From the early 1800’s until the 1920’s, a kind of theater evolved that had never been seen before. It did not fit the classic definitions of either drama or comedy, and some enterprising critic coined the word “melodrama” as a description of this new kind of theatre. A perfect blend of music (melody) and drama.
On any given Saturday night (and most Fridays) in Coquille between Memorial Day and Labor Day, you can experience a trip down memory lane by attending the Sawdust Theatre. The performers refer to themselves as Sawdusters.
Sawdusters, all volunteers, come from many walks of life; teachers, lawyers, homemakers, merchants, and many others comprise the casts and crews. The pleasure of working together and performing for an audience is payment enough for their time and effort. These otherwise sane people practice for months memorizing scripts and rehearsing songs and dance steps for the summer-long performances.
Each play character is double cast so all summer long a variety of combinations perform. Each olio performer must master every part of every olio act. The play and olio casts, the audience and the chemistry between them, makes each show a new experience.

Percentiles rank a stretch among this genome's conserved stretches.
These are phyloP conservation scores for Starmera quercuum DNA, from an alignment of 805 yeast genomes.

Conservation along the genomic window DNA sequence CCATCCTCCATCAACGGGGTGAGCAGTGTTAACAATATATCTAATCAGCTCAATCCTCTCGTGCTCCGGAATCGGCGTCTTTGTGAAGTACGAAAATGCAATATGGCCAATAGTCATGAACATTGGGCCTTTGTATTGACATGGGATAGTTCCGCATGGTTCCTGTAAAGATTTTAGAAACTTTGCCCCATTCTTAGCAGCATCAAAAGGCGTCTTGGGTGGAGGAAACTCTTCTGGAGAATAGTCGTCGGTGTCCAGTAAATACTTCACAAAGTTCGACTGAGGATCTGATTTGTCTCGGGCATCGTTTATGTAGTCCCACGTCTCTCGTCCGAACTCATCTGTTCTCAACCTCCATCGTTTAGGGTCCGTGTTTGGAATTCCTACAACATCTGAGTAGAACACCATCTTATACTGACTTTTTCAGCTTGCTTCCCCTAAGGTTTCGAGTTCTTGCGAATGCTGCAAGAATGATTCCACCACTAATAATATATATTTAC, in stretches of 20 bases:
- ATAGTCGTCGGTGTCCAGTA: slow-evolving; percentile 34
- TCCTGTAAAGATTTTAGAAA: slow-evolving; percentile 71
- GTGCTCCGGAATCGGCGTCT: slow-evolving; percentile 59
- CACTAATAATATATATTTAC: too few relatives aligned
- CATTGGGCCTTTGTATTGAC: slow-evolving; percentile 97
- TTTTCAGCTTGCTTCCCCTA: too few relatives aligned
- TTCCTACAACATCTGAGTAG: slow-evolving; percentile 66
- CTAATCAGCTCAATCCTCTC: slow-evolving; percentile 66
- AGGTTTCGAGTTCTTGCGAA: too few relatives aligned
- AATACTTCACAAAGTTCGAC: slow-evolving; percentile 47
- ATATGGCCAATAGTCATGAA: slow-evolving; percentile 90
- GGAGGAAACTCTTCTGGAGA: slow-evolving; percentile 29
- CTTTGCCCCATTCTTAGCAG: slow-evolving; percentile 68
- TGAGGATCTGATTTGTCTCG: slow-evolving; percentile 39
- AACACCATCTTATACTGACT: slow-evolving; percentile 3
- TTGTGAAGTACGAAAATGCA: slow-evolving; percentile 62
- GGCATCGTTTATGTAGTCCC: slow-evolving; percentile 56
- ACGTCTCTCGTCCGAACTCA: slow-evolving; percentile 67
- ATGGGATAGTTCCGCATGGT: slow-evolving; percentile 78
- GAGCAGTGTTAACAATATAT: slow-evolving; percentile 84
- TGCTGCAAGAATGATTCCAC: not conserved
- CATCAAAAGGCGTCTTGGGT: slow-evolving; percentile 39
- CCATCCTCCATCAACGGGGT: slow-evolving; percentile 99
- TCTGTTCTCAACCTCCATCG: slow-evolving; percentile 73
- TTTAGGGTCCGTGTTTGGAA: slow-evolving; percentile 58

An all-consuming fire on July 19, 1994 destroyed the 28-year home of the Sawdust Theatre. Through find-raisers, civic and corporate donations, as well as uncounted professional and volunteer hours, we built our beautiful new Sawdust Theatre, opening in the 2000 season.
The Sawdust Theatre has been visited by governors, senators, and people from all over the world. Audience participation (Boo, Hiss, Ahh) is what makes the theatre unique and contributes to making it one of the finest and oldest melodrama traditions in the western United States.
Once you have been here you will want to come back again and again!